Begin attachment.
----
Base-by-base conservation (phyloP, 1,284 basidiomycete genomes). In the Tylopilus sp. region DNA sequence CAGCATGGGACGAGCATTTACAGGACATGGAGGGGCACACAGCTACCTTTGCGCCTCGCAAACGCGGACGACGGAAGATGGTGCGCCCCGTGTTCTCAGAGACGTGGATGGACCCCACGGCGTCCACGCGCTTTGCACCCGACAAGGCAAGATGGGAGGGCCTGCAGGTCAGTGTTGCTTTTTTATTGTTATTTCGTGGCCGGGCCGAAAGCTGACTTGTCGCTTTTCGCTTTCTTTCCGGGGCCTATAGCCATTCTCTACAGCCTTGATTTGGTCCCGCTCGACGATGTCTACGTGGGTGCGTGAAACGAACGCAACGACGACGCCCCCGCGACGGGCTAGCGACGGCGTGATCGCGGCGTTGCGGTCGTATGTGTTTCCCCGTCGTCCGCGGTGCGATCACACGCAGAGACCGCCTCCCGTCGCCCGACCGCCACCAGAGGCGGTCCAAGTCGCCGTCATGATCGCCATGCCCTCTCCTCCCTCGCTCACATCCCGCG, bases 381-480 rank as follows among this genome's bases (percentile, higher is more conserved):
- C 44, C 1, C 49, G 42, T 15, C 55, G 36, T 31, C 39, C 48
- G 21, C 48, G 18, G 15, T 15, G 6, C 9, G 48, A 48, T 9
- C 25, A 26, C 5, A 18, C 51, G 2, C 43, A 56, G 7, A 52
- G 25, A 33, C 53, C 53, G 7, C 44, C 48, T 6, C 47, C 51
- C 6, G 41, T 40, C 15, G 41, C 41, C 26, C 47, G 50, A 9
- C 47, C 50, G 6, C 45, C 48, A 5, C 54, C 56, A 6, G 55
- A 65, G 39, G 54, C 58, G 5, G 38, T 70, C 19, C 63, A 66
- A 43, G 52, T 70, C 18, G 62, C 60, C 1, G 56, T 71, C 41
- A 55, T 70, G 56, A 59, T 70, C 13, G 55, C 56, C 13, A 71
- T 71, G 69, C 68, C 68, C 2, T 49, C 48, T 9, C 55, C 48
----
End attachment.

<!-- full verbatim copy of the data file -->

Base-by-base conservation (phyloP, 1,284 basidiomycete genomes). In the Tylopilus sp. region DNA sequence CAGCATGGGACGAGCATTTACAGGACATGGAGGGGCACACAGCTACCTTTGCGCCTCGCAAACGCGGACGACGGAAGATGGTGCGCCCCGTGTTCTCAGAGACGTGGATGGACCCCACGGCGTCCACGCGCTTTGCACCCGACAAGGCAAGATGGGAGGGCCTGCAGGTCAGTGTTGCTTTTTTATTGTTATTTCGTGGCCGGGCCGAAAGCTGACTTGTCGCTTTTCGCTTTCTTTCCGGGGCCTATAGCCATTCTCTACAGCCTTGATTTGGTCCCGCTCGACGATGTCTACGTGGGTGCGTGAAACGAACGCAACGACGACGCCCCCGCGACGGGCTAGCGACGGCGTGATCGCGGCGTTGCGGTCGTATGTGTTTCCCCGTCGTCCGCGGTGCGATCACACGCAGAGACCGCCTCCCGTCGCCCGACCGCCACCAGAGGCGGTCCAAGTCGCCGTCATGATCGCCATGCCCTCTCCTCCCTCGCTCACATCCCGCG, bases 381-480 rank as follows among this genome's bases (percentile, higher is more conserved):
- C 44, C 1, C 49, G 42, T 15, C 55, G 36, T 31, C 39, C 48
- G 21, C 48, G 18, G 15, T 15, G 6, C 9, G 48, A 48, T 9
- C 25, A 26, C 5, A 18, C 51, G 2, C 43, A 56, G 7, A 52
- G 25, A 33, C 53, C 53, G 7, C 44, C 48, T 6, C 47, C 51
- C 6, G 41, T 40, C 15, G 41, C 41, C 26, C 47, G 50, A 9
- C 47, C 50, G 6, C 45, C 48, A 5, C 54, C 56, A 6, G 55
- A 65, G 39, G 54, C 58, G 5, G 38, T 70, C 19, C 63, A 66
- A 43, G 52, T 70, C 18, G 62, C 60, C 1, G 56, T 71, C 41
- A 55, T 70, G 56, A 59, T 70, C 13, G 55, C 56, C 13, A 71
- T 71, G 69, C 68, C 68, C 2, T 49, C 48, T 9, C 55, C 48